It is predicted that Africa’s population will peak at a quarter of the world’s population by 2050. Despite a rapidly growing population, there are some socio-economic factors that may pose challenges to the continent’s development, such as the gap between infrastructure and population growth. Strong infrastructure is the lifeblood of economic development because it attracts investment, ensures job opportunities, and increases output; thus, poor infrastructural development impedes economic growth.
Despite these challenges, Africa has a rare bright spot that is believed to be a potential game-changer: the technology wave. Some have argued that with an upward slope of the technology curve in Africa, the continent need not worry about infrastructural issues. Technological advancement has the potential to lift Africa’s growth on its own Indeed, in some areas, technology in Africa is proven to work effectively beyond the impediments caused by a lack of proper infrastructure on the continent. But could it lead Africa’s next growth frontier?
Over the years, Africa has had challenges in FinTech, agriculture, health, smart city, education and energy. These challenges have slowed down the growth of Africa’s economy. Now, technology is changing the face of Africa’s economy tackling the challenges in those key sectors.
Agriculture has a significant role in Africa as it employs 65% of the work force and contributes 32% of GDP, according to the World Bank. Similarly, approximately 70% of Africa’s population depend directly on agriculture for their livelihood. However, the African agricultural industry is currently facing a number of problems with low productivity. This has been compounded by climate change, a lack of technical expertise and the migration of young people away from rural areas and into cities. Entrepreneurs in Africa are increasingly seeing opportunities in the agricultural sector and are developing solutions that enable farmers to increase their yields and access markets. Globally, agricultural tech start-ups raised $800 million in the last 5 years. Investors have also recognised the potential of Africa’s agricultural industry as there is potential to reach a large market. According to Disrupt, Africa’s recently released African Tech Start-ups Funding Report 2017, agro-tech start-ups received US$13.2 million in funding last year, the fourth largest of any sector. This was an increase of 203% from 2016. The rapid growth of agro-tech business in Africa is demonstrated by the increase of over 13 million in funding since just 2015, where funding was $50,000. The use of drone technology has also been introduced in the agricultural sector.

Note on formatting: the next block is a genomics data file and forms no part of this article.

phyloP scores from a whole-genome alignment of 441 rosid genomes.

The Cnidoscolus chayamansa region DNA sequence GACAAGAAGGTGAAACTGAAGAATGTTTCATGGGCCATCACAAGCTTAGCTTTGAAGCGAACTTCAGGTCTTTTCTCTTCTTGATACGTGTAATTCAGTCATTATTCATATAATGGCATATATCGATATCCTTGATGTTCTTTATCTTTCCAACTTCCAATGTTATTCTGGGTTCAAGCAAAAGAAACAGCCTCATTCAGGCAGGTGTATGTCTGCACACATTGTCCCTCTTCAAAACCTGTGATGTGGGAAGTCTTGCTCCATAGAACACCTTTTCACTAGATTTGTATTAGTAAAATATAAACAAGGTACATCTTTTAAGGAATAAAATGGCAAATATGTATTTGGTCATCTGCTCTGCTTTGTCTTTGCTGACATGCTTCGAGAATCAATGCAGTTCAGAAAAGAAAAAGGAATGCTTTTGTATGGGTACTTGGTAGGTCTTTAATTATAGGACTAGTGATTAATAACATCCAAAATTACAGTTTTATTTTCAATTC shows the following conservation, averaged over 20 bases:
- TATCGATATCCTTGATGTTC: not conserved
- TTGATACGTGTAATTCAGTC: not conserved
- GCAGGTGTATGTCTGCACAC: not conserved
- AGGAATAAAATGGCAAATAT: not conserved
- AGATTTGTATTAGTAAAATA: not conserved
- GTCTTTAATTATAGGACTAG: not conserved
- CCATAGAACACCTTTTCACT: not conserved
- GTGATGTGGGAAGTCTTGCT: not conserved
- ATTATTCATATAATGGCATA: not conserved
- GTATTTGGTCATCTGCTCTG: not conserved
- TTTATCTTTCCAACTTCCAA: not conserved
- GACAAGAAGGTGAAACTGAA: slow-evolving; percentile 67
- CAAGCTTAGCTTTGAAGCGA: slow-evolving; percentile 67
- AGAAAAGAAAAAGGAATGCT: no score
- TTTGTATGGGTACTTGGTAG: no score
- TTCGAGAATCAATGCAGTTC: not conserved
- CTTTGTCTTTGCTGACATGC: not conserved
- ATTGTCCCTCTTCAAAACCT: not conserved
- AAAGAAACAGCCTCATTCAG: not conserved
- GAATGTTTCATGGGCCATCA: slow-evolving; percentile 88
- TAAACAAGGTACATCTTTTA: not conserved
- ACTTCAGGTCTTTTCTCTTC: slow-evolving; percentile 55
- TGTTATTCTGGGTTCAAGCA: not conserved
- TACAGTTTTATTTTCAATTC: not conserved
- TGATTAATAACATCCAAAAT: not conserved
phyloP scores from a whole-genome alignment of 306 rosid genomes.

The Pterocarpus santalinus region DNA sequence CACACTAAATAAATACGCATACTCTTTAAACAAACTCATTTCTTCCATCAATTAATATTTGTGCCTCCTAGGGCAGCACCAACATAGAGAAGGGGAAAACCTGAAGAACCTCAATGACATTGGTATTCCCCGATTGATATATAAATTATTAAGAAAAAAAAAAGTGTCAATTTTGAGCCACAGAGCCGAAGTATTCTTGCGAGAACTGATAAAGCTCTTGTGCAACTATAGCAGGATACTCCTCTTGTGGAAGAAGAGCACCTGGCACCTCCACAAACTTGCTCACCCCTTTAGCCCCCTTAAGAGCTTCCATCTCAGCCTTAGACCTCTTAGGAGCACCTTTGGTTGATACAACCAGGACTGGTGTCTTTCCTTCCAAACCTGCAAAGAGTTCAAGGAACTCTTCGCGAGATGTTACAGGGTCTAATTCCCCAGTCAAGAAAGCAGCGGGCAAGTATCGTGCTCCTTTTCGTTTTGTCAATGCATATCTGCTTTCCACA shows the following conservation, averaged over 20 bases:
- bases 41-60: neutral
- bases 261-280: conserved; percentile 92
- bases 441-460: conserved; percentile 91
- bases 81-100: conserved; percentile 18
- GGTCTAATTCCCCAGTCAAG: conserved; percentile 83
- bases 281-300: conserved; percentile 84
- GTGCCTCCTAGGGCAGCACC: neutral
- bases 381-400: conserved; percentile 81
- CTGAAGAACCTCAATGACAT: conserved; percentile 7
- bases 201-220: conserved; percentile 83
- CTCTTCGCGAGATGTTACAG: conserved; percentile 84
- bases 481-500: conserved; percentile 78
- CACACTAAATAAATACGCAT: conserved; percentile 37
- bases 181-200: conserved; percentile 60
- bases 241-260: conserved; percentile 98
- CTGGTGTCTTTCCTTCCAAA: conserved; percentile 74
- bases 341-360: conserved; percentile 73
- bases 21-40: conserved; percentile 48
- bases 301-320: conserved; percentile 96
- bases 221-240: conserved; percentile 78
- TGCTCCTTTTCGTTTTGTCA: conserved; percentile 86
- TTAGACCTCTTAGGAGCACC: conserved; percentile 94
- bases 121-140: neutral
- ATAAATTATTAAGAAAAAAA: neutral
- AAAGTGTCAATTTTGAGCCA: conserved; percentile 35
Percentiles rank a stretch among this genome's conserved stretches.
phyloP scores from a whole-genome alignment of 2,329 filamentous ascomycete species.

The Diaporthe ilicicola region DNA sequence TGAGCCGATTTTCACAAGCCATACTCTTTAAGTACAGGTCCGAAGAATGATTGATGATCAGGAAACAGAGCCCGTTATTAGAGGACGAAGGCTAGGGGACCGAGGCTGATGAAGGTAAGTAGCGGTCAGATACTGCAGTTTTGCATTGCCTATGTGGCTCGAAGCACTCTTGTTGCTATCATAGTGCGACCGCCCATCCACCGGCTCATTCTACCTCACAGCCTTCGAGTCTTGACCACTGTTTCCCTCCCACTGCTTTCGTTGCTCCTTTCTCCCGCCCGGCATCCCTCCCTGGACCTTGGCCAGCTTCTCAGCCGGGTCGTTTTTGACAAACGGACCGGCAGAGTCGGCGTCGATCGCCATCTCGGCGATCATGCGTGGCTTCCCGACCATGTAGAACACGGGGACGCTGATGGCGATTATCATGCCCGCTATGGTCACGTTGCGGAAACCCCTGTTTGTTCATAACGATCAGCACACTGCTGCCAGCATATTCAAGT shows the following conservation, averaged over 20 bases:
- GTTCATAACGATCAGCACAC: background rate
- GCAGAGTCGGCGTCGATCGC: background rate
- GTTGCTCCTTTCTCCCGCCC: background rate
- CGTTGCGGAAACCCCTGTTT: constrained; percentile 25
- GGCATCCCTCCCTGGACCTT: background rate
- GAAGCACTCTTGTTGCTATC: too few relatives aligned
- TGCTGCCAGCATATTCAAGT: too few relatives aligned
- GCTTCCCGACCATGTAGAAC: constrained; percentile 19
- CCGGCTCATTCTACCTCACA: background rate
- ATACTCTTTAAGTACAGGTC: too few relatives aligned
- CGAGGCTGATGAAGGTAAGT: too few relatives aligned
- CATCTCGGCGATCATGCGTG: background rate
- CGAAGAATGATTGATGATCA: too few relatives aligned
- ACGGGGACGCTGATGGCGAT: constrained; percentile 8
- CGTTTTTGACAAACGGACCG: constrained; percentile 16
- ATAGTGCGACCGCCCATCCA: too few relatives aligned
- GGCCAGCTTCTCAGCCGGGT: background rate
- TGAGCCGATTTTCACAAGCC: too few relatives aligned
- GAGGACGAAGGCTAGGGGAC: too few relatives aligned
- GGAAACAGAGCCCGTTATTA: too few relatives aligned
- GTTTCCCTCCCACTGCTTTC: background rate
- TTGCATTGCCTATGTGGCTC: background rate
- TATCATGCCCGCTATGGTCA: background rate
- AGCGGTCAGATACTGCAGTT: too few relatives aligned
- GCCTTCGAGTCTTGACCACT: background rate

In FinTech, mobile money services have encouraged financial inclusion which was a long-term challenge for Africa. Africa’s unbanked population has been supported to get access to financial services, helping households to save and obtain loans or credit at lower costs. Despite poor infrastructure to support a proper banking system, financial services across Africa have flourished as a result of mobile technology. Tech start-ups mostly established by young Africans are capitalising on this technology while mimicking the Silicon Valley model to create solutions tailored to the African market. This is now creating employment opportunities, boosting demand, and increasing consumption.
Technology could be an alternative for most African countries to diversify their economies away from heavily relying on commodity exports. It was surprising that despite the current oil crisis the world is facing, much emphasis during Uganda’s presidential debates was about what the candidates would do to ensure that Uganda produces more oil. This shows how much the continent views commodities as the number one driver of economic growth regardless of the persisting risks caused by a lack of diversification. Evolving technology should therefore be used as a tool to boost capacity in other sectors, help countries diversify away from the heavy reliance on commodities and also strengthen cutting edge innovations that enable them to compete on a global level.
Watch out for Part 2 on Technology as a Game Changer in Africa.